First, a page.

|Users Online Now: 2,082 (Who's On?)||Visitors Today: 2,155,044|
|Pageviews Today: 2,760,070||Threads Today: 606||Posts Today: 9,635|
Last week's fireball seen over Minnesota and Manitoba confirmed as same meteor
User ID: 20359
06/08/2006 08:17 PM
Report Abusive Post
Report Copyright Violation
Posted on Wed, Jun. 07, 2006email thisprint thisreprint or license this
Fire in the sky
A bright fireball that blazed over the Northland on Friday night was a once-in-a-lifetime sighting
BY STEVE KUCHERA
NEWS TRIBUNE STAFF WRITER
Bob King/News Tribune
A time exposure of a fireball taken during the Leonid meteor shower taken in 2001.
Report a sighting
Quotes from meteor-sighters
The mysterious light seen over the Northland on Friday night was an especially bright meteor seen in at least two states and Canada.
"Anyone who saw it should count themselves as lucky -- they are probably not going to see another one like that in their lifetime," Scott Young said.
Young is an astronomer and manager of the planetarium and science gallery at the Manitoba Museum in Winnipeg. The museum is collecting reports of sightings of Friday's fireball, which traveled from south to north over the Northland about 11:35 p.m. Friday.
"We have a couple hundred e-mails, and my receptionist is taking phone calls as quick as they come in," Young said. "I'm sure thousands of people saw it, because it went right over our cottage country area."
Using information from witnesses and the mathematical process of triangulation, the museum hopes to determine the fireball's exact path.
"That intersects the ground at some point, and that's where you go look for pieces," Young said.
If the museum is able to triangulate the fireball's path, it will publish the results so residents can look for its remains. Young believes it likely that parts of the fireball survived their fiery plunge.
"There was a sonic boom heard over the Lake of the Woods area, and that generally means that it has penetrated very low into the atmosphere," he said. "If it does that, then generally pieces can survive."
According to NASA, as many as 4 billion meteors enter the Earth's atmosphere every day, many at speeds about 45 miles per second. Friction with the air causes them to glow. Most meteors are just specks of dust that burn up in a brilliant streak of light.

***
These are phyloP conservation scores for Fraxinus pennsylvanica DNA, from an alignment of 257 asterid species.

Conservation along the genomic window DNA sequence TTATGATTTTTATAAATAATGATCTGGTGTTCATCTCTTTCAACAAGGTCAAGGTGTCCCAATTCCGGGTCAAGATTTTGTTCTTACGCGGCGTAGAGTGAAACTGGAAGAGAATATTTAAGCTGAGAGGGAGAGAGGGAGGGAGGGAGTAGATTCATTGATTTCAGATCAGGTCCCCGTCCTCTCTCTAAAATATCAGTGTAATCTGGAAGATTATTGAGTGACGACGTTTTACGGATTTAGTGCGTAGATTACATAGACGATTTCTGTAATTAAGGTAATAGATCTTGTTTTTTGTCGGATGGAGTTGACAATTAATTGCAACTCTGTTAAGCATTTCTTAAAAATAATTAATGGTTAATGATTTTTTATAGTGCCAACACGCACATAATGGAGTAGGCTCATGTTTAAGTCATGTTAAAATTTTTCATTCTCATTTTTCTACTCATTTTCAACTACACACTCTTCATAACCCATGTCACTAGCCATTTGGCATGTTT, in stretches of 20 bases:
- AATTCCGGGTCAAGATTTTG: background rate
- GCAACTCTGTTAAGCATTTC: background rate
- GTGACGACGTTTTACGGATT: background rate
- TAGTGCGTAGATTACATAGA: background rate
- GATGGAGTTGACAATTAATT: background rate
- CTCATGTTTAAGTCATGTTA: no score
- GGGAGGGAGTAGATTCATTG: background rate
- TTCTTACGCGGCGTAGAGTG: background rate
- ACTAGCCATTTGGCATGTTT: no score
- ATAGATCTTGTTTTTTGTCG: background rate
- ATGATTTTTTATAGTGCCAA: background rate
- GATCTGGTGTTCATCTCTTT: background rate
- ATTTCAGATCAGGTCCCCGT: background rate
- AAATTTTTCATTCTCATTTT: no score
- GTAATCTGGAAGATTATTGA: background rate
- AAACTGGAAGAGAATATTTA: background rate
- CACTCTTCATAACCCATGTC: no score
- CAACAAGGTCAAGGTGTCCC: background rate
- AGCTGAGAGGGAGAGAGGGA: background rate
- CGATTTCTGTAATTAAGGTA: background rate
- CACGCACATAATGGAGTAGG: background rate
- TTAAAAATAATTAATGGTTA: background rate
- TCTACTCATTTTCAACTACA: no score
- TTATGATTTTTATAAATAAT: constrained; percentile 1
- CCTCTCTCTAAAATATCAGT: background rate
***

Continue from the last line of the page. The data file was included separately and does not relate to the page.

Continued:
Fireballs are different. They can weigh pounds -- large enough to illuminate a long path through the sky. Some fireballs, called bolides, explode with a loud, thunderous sound.
Friday's fireball broke into several pieces, witnesses said.
"It broke up into two pieces -- one big ball and one little ball," said Tim Leseman of Eveleth.
Many people who saw Friday's fireball compared it to fireworks traveling horizontally rather than vertically. From any spot, it was visible for as long as 15 seconds.
"Unfortunately, it doesn't seem to have been enough time for anyone to take a picture," Young said.
The fireball was seen from places as far afield as Brandon, Manitoba (more than 100 miles west of Winnipeg), northwestern Lake of the Woods (where it appeared to pass directly overhead), Orr, Eveleth, Duluth, the Lake Mille Lacs area and Danbury, Wis.
"Everyone generally thinks it was just over the trees or just over the hills, but when a meteor like this is actually visible, it's usually 20 to 40 kilometers (12 to 25 miles) above the Earth," Young said. "It's way, way up there."
A meteor's chemical makeup and temperature determine what color its glow will be. Many witnesses described Friday's fireball as being green or bluish-green in color (common for a stony meteor), turning to red near the end of its flight.
Chris Magney of Duluth saw the fireball as he walked in the University of Minnesota Duluth area.
"I just looked up, and right there in front of me I saw what looked like a firework," he said. "It was giving off some kind of trail. It wasn't an evenly spaced trail. It was kind of sparking off parts. It looked to be kind of bluish-green."
The fireball was larger than past meteors he's seen.
"This was probably one-eighth or one-tenth the size of the moon -- much larger than any background star," he said. "Just because of the light intensity it must have been pretty hot, whatever it was. It was moving as fast as the shooting stars I've seen."
He watched as it appeared to follow an arc, vanishing over the northwestern horizon.
Leseman was letting his dog out when he happened to look up to the west as the fireball blazed past. It was in sight for perhaps 10 seconds.
"It was the size of the moon and it was moving slowly from south to north," he said. "It was very bright with a long tail, and it looked like it was rolling as if it was burning up.... I got a huge chill watching it."
STEVE KUCHERA can be reached at (218) 279-5503, toll free at (800) 456-8282, or by e-mail at firstname.lastname@example.org.